rewrite

rewrite performs internal message rewriting.

Description

Rewrites are invisible to the client. There are simple rewrites (fast) and complex rewrites (slower), but they’re powerful enough to accommodate most dynamic back-end applications.

Syntax

A simplified/easy to digest syntax for rewrite is…

rewrite [continue|stop] FIELD FROM TO
  • FIELD indicates what part of the request/response is being re-written.

    • type - the type field of the request will be rewritten. FROM/TO must be a DNS record type (A, MX, etc); e.g., to rewrite ANY queries to HINFO, use rewrite type ANY HINFO.
    • class - the class of the message will be rewritten. FROM/TO must be a DNS class type (IN, CH, or HS) e.g., to rewrite CH queries to IN use rewrite class CH IN.
    • name - the query name in the request is rewritten; by default this is a full match of the name, e.g., rewrite name miek.nl example.org. Other match types are supported, see the Name Field Rewrites section below.
    • answer name - the query name in the response is rewritten. This option has special restrictions and requirements, in particular it must always combined with a name rewrite. See below in the Response Rewrites section.
    • edns0 - an EDNS0 option can be appended to the request as described below in the EDNS0 Options section.
  • FROM is the name or type to match

  • TO is the destination name or type to rewrite to

If you specify multiple rules and an incoming query matches on multiple rules, the rewrite will behave as following * continue will continue apply the next rule in the rule list. * stop will consider the current rule is the last rule and will not continue. Default behaviour for not specifying this rule processing mode is stop

Name Field Rewrites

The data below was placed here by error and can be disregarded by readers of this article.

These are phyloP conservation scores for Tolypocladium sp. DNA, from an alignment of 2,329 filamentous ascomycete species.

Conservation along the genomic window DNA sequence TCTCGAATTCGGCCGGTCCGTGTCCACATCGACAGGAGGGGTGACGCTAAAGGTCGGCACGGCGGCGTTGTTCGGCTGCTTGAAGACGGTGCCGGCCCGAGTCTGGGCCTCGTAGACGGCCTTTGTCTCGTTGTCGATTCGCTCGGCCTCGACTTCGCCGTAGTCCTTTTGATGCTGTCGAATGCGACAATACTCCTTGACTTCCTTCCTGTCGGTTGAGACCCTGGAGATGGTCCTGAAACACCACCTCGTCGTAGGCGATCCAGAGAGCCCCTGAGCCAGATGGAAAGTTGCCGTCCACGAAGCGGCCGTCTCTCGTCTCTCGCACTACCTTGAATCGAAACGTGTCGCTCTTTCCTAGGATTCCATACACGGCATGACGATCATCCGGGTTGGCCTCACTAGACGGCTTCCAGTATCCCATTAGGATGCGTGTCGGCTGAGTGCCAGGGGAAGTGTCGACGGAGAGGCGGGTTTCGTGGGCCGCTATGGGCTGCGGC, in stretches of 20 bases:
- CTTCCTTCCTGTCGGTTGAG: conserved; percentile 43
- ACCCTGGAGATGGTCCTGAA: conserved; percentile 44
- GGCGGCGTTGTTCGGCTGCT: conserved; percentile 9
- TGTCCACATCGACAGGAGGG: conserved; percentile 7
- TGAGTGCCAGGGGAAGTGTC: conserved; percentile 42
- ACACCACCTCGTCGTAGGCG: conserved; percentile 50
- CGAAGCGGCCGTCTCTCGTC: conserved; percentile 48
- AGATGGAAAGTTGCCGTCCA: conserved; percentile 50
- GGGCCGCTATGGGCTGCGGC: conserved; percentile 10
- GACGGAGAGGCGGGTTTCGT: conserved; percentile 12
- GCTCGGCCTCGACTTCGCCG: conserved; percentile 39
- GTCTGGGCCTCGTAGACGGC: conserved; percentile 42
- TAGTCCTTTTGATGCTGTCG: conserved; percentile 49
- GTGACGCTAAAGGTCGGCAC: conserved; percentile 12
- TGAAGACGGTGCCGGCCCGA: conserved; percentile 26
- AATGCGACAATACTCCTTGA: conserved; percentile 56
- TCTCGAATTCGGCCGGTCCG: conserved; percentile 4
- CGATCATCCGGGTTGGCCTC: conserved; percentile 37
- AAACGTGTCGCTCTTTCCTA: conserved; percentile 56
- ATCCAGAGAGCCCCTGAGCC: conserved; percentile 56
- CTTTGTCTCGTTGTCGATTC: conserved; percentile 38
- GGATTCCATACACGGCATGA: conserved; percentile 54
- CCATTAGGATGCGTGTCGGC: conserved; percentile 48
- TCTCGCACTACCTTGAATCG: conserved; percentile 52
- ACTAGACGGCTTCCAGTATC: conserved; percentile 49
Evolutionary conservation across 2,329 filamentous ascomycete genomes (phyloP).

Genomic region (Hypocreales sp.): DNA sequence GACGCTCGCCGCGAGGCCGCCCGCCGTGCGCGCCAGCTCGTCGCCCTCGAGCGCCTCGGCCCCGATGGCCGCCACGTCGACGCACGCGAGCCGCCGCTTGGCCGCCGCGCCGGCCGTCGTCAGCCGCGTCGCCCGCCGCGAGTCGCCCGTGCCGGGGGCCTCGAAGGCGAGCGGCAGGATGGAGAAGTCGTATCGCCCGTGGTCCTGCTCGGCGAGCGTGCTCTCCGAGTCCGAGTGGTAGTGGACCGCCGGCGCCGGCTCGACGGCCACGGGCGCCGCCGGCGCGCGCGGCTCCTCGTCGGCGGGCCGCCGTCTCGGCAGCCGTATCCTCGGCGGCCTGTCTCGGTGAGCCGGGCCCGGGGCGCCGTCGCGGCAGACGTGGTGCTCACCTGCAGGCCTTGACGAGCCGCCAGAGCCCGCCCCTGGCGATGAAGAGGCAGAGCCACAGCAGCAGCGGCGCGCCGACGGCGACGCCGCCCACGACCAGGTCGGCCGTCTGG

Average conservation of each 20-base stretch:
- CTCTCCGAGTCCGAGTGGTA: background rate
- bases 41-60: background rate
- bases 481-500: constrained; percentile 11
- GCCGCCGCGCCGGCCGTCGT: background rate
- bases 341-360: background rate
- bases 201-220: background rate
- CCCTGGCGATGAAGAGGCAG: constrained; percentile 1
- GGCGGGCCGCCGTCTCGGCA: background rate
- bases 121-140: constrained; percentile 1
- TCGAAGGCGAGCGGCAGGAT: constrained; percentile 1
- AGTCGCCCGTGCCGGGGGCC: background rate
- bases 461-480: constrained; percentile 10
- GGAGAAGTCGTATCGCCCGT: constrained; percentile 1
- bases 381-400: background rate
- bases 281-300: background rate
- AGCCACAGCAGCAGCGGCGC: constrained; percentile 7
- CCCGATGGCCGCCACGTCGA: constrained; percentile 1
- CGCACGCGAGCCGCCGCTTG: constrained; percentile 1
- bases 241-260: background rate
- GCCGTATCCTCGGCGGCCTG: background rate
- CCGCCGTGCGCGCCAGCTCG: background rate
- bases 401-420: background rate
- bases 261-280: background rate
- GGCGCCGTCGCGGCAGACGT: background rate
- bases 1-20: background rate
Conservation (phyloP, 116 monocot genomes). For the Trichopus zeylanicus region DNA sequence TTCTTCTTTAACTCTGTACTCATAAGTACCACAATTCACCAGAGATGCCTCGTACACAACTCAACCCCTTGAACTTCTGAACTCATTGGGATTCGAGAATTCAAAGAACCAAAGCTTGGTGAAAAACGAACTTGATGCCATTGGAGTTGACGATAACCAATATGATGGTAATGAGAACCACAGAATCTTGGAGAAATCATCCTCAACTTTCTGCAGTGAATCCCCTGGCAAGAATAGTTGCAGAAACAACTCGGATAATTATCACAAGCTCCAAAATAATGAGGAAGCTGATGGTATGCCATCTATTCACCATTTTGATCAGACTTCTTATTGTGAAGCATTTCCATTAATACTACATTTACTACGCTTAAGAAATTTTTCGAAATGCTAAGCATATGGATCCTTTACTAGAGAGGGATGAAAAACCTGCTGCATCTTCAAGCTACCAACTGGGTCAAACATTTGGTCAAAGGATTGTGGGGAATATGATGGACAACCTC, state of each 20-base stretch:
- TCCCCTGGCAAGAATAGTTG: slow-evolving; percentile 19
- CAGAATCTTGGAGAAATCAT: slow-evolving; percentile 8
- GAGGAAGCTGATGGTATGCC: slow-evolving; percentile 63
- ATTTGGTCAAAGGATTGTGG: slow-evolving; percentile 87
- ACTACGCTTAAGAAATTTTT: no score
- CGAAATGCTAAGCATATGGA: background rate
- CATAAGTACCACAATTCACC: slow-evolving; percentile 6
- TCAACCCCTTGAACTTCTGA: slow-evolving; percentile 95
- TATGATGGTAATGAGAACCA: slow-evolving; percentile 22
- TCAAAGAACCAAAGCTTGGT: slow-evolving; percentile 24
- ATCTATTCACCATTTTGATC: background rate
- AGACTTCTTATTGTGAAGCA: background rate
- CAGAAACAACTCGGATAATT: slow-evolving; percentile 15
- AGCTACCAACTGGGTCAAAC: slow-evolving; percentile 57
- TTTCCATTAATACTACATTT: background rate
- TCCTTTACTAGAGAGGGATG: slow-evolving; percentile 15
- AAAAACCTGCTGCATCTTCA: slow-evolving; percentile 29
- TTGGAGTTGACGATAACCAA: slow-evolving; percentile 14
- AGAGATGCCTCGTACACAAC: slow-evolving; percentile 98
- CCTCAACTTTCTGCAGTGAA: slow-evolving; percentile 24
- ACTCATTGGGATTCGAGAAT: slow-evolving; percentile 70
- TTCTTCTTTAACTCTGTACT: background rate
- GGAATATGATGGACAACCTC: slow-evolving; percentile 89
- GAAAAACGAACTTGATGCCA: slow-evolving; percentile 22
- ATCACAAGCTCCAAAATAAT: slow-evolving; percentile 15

The rewrite plugin offers the ability to match on the name in the question section of a DNS request. The match could be exact, substring, or based on a prefix, suffix, or regular expression.

The syntax for the name re-writing is as follows:

rewrite [continue|stop] name [exact|prefix|suffix|substring|regex] STRING STRING

The match type, i.e. exact, substring, etc., triggers re-write:

  • exact (default): on exact match of the name in the question section of a request
  • substring: on a partial match of the name in the question section of a request
  • prefix: when the name begins with the matching string
  • suffix: when the name ends with the matching string
  • regex: when the name in the question section of a request matches a regular expression

If the match type is omitted, the exact match type is being assumed.

The following instruction allows re-writing the name in the query that contains service.us-west-1.example.org substring.

rewrite name substring service.us-west-1.example.org service.us-west-1.consul

Thus:

  • Incoming Request Name: ftp.service.us-west-1.example.org
  • Re-written Request Name: ftp.service.us-west-1.consul

The following instruction uses regular expressions. The name in a request matching (.*)-(us-west-1)\.example\.org regular expression is being replaces with {1}.service.{2}.consul, where {1} and {2} are regular expression match groups.

rewrite name regex (.*)-(us-west-1)\.example\.org {1}.service.{2}.consul

Thus:

  • Incoming Request Name: ftp-us-west-1.example.org
  • Re-written Request Name: ftp.service.us-west-1.consul

Response Rewrites

When re-writing incoming DNS requests’ names, CoreDNS re-writes the QUESTION SECTION section of the requests. It may be necessary to re-write the ANSWER SECTION of the requests, because some DNS resolvers would treat the mismatch between QUESTION SECTION and ANSWER SECTION as a man-in-the-middle attack (MITM).

For example, a user tries to resolve ftp-us-west-1.coredns.rocks. The CoreDNS configuration file has the following rule:

rewrite name regex (.*)-(us-west-1)\.coredns\.rocks {1}.service.{2}.consul

CoreDNS instance re-wrote the request to ftp-us-west-1.coredns.rocks with ftp.service.us-west-1.consul and ultimately resolved it to 3 records. The resolved records, see ANSWER SECTION, were not from coredns.rocks, but rather from service.us-west-1.consul.

$ dig @10.1.1.1 ftp-us-west-1.coredns.rocks

; <<>> DiG 9.8.3-P1 <<>> @10.1.1.1 ftp-us-west-1.coredns.rocks
; (1 server found)
;; global options: +cmd
;; Got answer:
;; ->>HEADER<<- opcode: QUERY, status: NOERROR, id: 8619
;; flags: qr aa rd ra; QUERY: 1, ANSWER: 3, AUTHORITY: 0, ADDITIONAL: 0